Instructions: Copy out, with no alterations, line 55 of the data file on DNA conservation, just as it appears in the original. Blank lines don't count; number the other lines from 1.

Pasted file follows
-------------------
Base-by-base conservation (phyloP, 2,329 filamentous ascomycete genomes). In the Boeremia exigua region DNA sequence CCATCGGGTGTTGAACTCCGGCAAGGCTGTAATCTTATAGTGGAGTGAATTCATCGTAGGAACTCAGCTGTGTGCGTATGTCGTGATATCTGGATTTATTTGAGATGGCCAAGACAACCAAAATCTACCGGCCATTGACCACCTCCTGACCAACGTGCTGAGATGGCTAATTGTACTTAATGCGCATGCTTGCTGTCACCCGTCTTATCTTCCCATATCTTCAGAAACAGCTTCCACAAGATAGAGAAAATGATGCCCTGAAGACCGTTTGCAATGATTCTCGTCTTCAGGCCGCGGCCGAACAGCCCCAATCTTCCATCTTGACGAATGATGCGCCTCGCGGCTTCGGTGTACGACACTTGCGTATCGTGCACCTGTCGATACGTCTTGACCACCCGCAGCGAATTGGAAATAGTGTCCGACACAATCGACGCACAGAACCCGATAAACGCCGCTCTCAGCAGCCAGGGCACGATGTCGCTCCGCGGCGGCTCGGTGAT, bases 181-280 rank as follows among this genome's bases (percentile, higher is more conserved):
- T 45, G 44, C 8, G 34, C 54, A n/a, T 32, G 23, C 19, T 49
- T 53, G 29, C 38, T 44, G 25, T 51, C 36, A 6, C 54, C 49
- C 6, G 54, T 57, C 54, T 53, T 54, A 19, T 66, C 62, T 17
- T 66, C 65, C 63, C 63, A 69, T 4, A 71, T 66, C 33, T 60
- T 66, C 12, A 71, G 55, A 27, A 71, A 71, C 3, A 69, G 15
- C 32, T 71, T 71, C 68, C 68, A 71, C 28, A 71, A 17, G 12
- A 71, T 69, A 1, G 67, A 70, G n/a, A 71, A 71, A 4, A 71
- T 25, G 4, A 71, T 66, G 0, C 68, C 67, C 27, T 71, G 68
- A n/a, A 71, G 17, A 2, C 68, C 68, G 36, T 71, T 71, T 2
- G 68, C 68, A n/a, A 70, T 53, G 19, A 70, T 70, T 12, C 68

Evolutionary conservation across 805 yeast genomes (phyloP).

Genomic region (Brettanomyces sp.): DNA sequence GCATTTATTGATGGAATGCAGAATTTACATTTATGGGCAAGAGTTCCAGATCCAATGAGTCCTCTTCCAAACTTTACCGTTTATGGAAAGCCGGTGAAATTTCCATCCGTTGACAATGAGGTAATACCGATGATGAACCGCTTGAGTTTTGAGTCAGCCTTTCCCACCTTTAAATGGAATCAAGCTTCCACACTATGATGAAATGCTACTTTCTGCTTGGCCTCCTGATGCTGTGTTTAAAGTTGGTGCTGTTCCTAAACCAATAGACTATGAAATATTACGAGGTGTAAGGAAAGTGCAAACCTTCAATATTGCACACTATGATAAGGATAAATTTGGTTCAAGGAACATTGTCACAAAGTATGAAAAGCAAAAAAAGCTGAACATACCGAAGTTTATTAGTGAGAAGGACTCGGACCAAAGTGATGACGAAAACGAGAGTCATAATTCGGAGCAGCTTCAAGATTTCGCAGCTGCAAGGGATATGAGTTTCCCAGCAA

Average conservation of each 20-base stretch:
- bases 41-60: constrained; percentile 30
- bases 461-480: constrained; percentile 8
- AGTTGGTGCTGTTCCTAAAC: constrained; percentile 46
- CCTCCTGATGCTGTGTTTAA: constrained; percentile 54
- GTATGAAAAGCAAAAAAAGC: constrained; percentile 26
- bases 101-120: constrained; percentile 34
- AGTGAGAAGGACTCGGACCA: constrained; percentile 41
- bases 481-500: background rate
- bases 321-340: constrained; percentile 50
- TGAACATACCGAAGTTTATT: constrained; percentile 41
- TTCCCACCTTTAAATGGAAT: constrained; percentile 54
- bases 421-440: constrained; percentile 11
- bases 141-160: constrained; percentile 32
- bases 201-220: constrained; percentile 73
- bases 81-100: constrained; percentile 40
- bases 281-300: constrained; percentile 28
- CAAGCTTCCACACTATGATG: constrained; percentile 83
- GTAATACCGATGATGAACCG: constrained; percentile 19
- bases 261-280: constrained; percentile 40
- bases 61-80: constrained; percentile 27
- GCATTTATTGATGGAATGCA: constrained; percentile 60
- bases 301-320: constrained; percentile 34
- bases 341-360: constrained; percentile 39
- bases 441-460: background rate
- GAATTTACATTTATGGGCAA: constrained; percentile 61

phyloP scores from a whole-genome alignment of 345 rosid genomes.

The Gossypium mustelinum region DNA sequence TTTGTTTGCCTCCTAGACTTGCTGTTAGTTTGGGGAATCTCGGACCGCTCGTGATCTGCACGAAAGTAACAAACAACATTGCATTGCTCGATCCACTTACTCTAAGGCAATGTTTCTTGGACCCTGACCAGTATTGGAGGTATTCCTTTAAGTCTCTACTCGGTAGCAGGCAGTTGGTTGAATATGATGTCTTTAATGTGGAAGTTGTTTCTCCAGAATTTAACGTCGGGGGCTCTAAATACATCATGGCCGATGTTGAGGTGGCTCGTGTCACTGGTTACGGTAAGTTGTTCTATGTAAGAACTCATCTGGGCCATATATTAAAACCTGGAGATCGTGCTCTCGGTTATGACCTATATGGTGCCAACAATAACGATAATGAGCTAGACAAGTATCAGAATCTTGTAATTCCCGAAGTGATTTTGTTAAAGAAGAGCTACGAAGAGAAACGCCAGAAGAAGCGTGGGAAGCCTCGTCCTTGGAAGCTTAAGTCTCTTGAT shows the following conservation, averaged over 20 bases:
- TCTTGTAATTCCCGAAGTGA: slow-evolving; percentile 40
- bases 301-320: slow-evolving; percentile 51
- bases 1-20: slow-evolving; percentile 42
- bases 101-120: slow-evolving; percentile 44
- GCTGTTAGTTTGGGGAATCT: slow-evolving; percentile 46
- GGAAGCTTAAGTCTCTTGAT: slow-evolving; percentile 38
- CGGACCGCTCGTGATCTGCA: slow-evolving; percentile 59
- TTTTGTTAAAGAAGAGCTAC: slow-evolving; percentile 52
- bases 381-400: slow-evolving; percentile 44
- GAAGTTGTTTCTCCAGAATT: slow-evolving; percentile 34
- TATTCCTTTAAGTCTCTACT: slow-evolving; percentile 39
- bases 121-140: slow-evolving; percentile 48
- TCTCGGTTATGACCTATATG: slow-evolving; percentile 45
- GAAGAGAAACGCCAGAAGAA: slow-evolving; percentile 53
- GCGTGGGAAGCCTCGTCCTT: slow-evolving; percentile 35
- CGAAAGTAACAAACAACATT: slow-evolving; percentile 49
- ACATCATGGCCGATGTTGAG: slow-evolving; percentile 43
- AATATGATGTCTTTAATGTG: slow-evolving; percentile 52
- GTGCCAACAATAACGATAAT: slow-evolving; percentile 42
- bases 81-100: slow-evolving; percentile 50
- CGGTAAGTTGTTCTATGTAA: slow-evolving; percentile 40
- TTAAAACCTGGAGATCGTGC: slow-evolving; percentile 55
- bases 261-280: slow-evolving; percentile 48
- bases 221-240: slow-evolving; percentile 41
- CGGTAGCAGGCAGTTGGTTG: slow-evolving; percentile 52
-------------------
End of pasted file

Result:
- GAAGAGAAACGCCAGAAGAA: slow-evolving; percentile 53